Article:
In 1955's Designing for People, Henry Dreyfuss opines on the responsibilities and role of the product designer:
[They should be] prepared to measure public taste, understand production problems, comprehend a budget and balance sheet, talk business on an executive level with a client, be salespeople, diplomats, psychologists, and be able to work intelligently with engineers.
In an interview with Reyner Banham, Eliot Noyes expands on this:
[Design] often illuminates the nature of the company to itself and stimulates fresh internal courses of action. The processes of sound industrial design touch the phases of product planning, ergonomics, engineering, economics, manufacturing, aesthetics, and marketing, and so must be an integral part of a company's product development processes.
I've always strongly believed in this sort of holistic model of product. For over 20 years, I've been lucky to practice in these intersections as a designer, product manager, and founder.
I currently work on design & product at Retool in San Francisco.
Previously, I co-founded General Reactives, a software startup that created forward-thinking design tools like Sketch.systems, Subform, and Variance. I also run Constraint, a product consultancy that's helped build software in consumer, energy, weather, retail, and healthcare sectors.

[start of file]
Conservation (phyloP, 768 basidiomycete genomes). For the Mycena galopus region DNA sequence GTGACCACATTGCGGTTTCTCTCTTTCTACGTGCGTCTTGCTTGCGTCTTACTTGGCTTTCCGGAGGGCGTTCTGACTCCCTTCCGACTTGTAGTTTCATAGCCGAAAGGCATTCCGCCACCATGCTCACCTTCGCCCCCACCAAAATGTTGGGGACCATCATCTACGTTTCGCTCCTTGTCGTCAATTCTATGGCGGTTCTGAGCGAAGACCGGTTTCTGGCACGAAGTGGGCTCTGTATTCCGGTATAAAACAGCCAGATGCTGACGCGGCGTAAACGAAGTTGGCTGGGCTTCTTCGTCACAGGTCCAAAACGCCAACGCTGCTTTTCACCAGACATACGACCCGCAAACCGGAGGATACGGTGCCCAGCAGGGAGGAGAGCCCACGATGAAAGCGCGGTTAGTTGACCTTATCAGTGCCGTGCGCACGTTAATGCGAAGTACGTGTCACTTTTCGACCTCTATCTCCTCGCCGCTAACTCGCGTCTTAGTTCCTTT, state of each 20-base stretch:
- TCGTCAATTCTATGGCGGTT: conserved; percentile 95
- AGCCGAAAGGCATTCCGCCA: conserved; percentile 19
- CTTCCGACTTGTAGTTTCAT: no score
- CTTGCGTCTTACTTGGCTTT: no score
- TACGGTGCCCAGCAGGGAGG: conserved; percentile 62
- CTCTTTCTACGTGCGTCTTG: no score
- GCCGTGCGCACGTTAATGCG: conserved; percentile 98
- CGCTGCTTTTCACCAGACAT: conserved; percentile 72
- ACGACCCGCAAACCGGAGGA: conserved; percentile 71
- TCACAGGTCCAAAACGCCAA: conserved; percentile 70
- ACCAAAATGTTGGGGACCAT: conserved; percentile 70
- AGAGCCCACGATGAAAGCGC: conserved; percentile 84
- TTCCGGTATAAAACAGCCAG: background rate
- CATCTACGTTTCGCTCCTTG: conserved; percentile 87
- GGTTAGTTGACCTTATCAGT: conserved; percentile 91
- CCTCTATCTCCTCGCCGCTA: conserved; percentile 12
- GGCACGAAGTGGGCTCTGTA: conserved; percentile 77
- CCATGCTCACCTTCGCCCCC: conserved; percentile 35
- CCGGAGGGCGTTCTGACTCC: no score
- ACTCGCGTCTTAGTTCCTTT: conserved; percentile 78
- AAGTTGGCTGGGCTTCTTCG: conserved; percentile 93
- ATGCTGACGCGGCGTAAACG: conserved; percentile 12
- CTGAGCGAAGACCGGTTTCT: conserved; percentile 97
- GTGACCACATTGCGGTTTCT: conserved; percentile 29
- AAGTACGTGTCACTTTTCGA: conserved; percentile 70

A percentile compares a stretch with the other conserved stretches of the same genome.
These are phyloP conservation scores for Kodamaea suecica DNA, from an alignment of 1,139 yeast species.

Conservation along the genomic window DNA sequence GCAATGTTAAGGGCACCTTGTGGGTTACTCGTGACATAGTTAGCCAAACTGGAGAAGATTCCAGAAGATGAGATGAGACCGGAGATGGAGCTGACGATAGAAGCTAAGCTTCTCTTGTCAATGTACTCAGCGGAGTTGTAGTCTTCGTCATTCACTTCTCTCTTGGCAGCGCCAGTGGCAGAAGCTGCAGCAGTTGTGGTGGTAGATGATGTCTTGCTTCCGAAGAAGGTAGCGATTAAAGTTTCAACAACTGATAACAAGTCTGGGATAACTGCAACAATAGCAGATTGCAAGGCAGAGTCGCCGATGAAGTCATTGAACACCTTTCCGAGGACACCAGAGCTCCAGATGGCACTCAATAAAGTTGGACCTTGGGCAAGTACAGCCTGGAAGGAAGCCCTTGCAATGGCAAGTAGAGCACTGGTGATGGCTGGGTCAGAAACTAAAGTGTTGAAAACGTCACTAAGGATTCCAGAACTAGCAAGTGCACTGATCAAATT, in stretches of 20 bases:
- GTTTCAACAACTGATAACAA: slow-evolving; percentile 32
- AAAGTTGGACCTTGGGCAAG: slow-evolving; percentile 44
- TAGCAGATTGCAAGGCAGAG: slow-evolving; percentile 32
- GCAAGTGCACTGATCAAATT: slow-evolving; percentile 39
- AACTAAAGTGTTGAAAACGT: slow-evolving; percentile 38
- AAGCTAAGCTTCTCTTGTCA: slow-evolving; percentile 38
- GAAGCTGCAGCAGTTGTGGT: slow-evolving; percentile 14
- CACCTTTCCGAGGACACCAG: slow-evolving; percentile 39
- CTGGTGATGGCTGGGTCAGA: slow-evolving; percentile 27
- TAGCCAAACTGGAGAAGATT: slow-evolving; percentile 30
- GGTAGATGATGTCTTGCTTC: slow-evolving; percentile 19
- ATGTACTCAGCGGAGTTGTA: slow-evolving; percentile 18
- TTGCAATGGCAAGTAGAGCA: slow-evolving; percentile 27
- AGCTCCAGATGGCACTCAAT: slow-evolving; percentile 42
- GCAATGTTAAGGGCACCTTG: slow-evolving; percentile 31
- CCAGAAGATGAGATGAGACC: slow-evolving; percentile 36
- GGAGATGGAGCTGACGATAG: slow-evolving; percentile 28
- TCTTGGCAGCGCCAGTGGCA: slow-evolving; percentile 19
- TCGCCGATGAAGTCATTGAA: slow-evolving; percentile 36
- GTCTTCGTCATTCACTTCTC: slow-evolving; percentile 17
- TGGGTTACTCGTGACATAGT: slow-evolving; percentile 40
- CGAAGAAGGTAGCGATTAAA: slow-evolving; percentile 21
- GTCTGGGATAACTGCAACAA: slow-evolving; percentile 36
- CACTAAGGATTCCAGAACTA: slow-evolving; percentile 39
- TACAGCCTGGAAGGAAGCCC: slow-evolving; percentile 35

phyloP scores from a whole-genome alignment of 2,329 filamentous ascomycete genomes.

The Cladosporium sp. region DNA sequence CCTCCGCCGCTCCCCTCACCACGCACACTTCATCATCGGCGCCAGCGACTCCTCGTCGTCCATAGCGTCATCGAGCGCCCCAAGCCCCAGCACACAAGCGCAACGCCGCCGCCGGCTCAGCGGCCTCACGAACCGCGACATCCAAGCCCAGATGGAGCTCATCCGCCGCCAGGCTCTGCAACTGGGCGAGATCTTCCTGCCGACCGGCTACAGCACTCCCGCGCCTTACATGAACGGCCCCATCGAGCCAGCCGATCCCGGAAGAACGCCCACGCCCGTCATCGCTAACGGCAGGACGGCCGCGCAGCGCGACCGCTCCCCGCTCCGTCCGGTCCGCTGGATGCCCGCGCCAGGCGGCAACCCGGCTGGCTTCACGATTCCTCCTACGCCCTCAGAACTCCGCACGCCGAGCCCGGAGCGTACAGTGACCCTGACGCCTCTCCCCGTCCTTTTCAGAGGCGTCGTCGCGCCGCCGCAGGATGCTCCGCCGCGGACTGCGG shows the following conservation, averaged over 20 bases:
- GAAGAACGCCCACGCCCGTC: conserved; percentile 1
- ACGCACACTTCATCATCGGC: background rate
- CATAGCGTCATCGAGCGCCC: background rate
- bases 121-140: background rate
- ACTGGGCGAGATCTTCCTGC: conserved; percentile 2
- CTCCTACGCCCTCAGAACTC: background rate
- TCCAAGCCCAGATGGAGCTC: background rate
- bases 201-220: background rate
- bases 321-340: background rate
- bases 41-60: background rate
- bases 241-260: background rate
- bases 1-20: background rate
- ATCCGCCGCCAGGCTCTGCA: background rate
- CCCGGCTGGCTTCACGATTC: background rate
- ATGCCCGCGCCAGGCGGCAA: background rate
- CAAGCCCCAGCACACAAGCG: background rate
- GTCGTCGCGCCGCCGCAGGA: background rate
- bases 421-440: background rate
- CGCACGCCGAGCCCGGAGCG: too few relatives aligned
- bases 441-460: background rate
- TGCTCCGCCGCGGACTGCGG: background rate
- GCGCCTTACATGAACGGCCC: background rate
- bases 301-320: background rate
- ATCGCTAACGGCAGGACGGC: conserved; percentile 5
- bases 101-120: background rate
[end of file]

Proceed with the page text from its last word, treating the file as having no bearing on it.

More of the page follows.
A little further back, I was Head of Design & Product at CrossFit. I led teams creating technical platforms and products, creative directed the brand and marketing, managed external partnerships, and developed strategy that helped take CrossFit from a dedicated niche to the world’s fastest-growing fitness company.
Before that, I co-founded Mindstream, a digital product agency with clients like DreamWorks, Paramount, and Warner Bros. I also helped bring some of the first newspapers, television networks, and live sports onto the Internet at a joint venture of Knight-Ridder and Gannett.
Over the years, my work has been featured by Fast Company, Wired, The New York Times, The Guardian, and Apple. I hold a B.S. in Industrial Design from Virginia Tech.